Thursday, April 24, 2014
The Impossible Knife of Memory
Four years ago, I went through a huge Anderson binge where I read and reviewed all her books. I think because Speak is such a classic and Anderson has written so much (did you see how many links there were?), I mistakenly placed her alongside Judy Blume in the "writers I love who wrote a long time ago." Not so. The Impossible Knife of Memory deals with an extremely modern issue: a father who is suffering from PTSD after serving in Iraq and Afghanistan.
Hayley has never had it easy: her mother died when she was little, her father, Andy, is unpredictable and dangerous, and she has blocked out much of her painful childhood. After years on the road, she and her father settle down, and like the cracks in the ice on the cover, people and memories slowly start to break her protective shell. The biggest incentive to open up is Finn Ramos, a boy who isn't put off by Hayley's bizarre behavior and social aversion. The slow development of their relationship is a sweet contrast to the nightmare of Hayley's daily home life. Of course, Anderson doesn't write fairy tales, so although Hayley meets the right guy, there is a lot of drama from start to finish.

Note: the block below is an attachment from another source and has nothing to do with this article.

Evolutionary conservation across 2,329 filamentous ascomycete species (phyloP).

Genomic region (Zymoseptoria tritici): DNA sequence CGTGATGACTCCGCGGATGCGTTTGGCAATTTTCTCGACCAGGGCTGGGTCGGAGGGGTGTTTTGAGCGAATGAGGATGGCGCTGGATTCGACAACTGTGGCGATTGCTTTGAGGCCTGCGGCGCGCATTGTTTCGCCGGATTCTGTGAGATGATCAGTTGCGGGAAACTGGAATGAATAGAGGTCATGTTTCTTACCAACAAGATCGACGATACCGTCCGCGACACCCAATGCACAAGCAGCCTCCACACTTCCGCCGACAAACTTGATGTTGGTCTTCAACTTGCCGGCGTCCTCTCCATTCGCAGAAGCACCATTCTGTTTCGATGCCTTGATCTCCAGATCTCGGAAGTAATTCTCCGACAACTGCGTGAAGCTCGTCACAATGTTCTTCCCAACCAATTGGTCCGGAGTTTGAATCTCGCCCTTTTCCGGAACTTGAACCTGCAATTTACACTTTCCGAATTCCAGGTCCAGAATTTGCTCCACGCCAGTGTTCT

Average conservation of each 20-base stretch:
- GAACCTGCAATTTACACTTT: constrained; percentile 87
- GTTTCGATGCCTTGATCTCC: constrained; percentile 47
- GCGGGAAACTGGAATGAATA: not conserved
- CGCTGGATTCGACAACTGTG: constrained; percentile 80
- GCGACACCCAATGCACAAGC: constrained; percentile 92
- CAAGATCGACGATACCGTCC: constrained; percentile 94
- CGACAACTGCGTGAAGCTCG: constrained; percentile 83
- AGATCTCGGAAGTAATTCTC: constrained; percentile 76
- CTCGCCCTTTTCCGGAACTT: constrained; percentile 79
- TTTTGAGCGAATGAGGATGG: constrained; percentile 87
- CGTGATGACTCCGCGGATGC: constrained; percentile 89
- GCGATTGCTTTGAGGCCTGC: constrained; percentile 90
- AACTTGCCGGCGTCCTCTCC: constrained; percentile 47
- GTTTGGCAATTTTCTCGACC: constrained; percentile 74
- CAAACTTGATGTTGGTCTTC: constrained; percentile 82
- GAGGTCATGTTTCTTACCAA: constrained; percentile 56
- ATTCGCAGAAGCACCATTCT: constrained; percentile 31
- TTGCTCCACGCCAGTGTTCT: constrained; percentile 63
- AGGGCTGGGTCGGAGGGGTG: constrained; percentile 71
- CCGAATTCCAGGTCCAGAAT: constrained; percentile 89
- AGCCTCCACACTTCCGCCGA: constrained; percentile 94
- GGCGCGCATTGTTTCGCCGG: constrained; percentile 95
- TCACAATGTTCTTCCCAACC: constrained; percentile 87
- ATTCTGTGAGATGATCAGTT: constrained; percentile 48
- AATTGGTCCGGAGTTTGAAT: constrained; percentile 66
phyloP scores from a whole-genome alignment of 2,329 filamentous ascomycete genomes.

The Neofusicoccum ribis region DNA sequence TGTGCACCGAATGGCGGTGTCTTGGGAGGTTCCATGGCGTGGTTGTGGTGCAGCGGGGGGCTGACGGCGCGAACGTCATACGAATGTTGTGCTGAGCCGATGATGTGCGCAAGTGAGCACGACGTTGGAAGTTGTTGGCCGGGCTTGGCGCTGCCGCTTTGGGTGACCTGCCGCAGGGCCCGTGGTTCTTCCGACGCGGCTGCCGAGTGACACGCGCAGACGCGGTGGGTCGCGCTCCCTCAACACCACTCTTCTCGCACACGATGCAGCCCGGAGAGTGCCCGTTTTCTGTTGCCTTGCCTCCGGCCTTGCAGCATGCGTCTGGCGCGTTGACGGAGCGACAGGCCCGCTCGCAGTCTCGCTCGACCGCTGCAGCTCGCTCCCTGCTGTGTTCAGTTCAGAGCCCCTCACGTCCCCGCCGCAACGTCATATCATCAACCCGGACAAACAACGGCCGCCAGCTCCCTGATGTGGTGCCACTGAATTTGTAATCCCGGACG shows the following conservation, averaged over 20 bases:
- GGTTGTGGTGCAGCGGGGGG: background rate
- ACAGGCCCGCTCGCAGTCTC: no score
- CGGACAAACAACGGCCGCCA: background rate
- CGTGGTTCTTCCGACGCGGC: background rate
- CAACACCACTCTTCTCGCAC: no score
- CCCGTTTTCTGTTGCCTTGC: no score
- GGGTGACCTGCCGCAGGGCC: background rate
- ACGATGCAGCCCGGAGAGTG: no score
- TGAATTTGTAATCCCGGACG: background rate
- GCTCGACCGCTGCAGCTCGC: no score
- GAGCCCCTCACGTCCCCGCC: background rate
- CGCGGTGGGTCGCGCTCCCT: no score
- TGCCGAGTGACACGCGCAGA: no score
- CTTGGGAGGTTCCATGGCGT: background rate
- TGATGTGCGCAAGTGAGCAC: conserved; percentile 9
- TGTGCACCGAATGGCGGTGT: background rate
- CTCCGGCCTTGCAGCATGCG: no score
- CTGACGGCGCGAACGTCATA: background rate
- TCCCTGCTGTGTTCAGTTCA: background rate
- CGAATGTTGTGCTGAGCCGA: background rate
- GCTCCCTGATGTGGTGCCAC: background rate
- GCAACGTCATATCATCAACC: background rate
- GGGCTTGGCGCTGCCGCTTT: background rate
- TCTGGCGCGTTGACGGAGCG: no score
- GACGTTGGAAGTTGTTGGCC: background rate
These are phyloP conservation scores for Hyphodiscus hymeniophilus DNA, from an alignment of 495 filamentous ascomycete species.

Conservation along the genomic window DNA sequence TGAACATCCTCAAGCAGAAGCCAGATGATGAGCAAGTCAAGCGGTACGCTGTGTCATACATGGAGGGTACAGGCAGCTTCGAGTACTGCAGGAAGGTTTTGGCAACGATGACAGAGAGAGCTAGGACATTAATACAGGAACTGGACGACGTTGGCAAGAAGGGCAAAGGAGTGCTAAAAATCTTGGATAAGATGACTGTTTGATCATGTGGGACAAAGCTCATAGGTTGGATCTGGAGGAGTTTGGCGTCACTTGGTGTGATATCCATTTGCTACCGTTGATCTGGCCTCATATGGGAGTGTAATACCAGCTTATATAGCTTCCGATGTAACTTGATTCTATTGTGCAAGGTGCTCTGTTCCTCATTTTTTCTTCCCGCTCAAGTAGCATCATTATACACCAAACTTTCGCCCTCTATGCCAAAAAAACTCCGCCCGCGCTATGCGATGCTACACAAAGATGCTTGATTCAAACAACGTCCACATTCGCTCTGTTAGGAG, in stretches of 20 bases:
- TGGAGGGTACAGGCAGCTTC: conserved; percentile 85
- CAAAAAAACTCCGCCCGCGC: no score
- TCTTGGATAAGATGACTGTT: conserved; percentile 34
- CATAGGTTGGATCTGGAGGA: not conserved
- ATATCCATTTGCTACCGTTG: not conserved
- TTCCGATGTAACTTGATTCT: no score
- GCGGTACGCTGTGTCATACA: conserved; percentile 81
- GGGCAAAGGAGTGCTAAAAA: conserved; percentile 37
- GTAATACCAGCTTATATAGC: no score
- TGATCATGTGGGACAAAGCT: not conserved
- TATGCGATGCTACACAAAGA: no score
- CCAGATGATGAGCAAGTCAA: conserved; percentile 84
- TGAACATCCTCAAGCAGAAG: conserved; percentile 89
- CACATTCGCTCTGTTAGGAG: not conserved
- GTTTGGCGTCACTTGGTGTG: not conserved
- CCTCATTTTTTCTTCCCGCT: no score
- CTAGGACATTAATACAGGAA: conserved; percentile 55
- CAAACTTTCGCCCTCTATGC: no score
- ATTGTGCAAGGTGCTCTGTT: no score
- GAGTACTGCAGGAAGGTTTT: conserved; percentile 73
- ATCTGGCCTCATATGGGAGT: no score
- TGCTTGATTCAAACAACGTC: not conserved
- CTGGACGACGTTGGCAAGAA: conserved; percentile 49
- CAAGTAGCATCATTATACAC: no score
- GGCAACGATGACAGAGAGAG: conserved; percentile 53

For the first time, Anderson also gives the reader a peek inside the mind of a parent. Interspersed throughout the book are Andy's flashbacks to the horrors of war. I was brought to tears in a scene where he dresses in his uniform and interacts with Hayley's classmates, knowing how difficult it is for him to reconcile the two sides of himself. This is bravery, I thought to myself. It reminded me a lot of the scene in "The Hurt Locker" when the veteran is grocery shopping and the simplest things are so difficult after surviving the war.
Fans of Anderson's books will love this entry in her canon. I tried to think of which of her books it would pair well with, but it is so different from everything else she has written. This is the beauty of Anderson. All hail the queen.
Posted by Miss K at 10:44 PM